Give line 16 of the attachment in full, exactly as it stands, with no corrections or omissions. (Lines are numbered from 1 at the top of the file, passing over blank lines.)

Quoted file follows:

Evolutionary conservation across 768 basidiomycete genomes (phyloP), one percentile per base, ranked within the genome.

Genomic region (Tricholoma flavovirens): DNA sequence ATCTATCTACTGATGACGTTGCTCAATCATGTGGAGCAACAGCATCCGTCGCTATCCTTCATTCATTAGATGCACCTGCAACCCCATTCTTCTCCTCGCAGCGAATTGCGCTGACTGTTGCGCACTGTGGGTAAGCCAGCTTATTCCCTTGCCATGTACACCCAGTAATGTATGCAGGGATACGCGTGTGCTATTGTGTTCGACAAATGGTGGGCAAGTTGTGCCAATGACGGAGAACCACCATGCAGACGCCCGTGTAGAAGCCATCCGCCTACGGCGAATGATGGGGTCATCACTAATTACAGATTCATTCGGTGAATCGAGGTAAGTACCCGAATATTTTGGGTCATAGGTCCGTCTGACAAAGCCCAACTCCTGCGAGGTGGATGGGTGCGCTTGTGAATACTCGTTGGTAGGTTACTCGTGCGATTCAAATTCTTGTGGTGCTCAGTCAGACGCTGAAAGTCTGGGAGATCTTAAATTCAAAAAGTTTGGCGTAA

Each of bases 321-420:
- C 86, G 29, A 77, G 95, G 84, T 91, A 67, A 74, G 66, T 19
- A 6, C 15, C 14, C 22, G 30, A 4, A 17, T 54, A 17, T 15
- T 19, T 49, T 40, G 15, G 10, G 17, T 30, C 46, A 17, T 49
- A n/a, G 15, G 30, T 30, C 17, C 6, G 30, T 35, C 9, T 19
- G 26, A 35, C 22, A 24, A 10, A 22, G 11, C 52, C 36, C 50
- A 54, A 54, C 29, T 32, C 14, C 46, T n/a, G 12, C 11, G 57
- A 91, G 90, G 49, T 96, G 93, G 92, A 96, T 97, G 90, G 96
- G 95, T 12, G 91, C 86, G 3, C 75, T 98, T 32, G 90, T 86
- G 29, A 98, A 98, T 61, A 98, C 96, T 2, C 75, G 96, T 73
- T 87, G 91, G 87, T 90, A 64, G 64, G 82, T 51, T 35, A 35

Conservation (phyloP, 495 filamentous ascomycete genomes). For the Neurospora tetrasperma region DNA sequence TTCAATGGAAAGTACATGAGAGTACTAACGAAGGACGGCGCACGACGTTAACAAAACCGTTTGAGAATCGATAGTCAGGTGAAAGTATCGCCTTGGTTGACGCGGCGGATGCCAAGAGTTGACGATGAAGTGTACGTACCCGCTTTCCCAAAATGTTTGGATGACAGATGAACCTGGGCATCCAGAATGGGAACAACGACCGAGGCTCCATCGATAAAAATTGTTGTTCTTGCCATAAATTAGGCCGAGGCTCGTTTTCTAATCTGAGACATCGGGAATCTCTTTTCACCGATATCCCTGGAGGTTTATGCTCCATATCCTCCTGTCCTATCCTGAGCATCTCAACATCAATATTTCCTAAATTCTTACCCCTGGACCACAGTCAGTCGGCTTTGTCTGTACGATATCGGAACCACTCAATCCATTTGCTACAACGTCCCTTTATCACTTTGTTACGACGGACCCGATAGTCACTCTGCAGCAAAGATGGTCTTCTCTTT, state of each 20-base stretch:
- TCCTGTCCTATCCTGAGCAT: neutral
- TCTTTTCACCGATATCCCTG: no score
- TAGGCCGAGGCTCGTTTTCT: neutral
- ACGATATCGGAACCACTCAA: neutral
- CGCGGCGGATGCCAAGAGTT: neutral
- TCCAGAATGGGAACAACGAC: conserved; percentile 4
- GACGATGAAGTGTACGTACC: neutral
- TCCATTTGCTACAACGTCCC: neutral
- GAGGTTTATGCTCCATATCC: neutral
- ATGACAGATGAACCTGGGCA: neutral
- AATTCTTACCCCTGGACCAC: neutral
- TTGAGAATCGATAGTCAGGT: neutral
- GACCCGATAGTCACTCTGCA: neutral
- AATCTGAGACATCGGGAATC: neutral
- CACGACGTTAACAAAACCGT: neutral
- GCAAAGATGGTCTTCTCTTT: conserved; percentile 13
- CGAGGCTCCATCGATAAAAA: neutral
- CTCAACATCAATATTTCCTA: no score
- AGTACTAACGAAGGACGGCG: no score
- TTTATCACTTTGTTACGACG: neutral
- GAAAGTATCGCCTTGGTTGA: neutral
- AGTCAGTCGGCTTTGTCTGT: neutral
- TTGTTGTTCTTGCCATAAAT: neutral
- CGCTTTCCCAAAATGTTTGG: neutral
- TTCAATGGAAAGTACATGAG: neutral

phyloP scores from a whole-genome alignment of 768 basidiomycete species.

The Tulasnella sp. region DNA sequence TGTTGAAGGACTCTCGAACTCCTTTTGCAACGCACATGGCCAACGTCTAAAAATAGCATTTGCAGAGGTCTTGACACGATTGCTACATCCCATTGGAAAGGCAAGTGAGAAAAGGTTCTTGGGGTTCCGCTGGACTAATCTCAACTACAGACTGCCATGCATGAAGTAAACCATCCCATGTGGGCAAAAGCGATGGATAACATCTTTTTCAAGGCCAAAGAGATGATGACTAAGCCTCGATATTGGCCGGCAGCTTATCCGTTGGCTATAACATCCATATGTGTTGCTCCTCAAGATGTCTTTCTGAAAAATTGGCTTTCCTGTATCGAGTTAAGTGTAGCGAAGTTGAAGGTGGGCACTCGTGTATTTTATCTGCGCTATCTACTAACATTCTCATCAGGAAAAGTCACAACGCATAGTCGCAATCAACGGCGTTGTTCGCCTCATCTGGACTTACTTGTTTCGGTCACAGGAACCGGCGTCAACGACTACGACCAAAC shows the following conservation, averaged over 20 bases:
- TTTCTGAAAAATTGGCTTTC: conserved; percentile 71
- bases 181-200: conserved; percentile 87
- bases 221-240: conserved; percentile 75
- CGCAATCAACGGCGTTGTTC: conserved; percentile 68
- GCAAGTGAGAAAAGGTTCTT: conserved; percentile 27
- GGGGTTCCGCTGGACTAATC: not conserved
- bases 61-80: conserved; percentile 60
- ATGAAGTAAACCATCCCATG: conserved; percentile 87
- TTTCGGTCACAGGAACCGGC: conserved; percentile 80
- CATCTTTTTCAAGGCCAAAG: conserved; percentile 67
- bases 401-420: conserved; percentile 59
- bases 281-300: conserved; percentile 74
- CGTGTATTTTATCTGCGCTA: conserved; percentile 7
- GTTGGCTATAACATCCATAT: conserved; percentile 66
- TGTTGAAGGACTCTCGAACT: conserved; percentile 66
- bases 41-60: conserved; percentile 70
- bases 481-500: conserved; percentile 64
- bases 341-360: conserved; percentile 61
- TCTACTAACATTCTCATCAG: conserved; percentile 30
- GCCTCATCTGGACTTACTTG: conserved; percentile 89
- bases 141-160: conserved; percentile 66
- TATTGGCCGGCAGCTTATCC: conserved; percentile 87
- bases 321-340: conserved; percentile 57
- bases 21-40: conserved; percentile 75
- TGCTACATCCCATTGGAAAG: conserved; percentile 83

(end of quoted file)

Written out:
- TCTTTTCACCGATATCCCTG: no score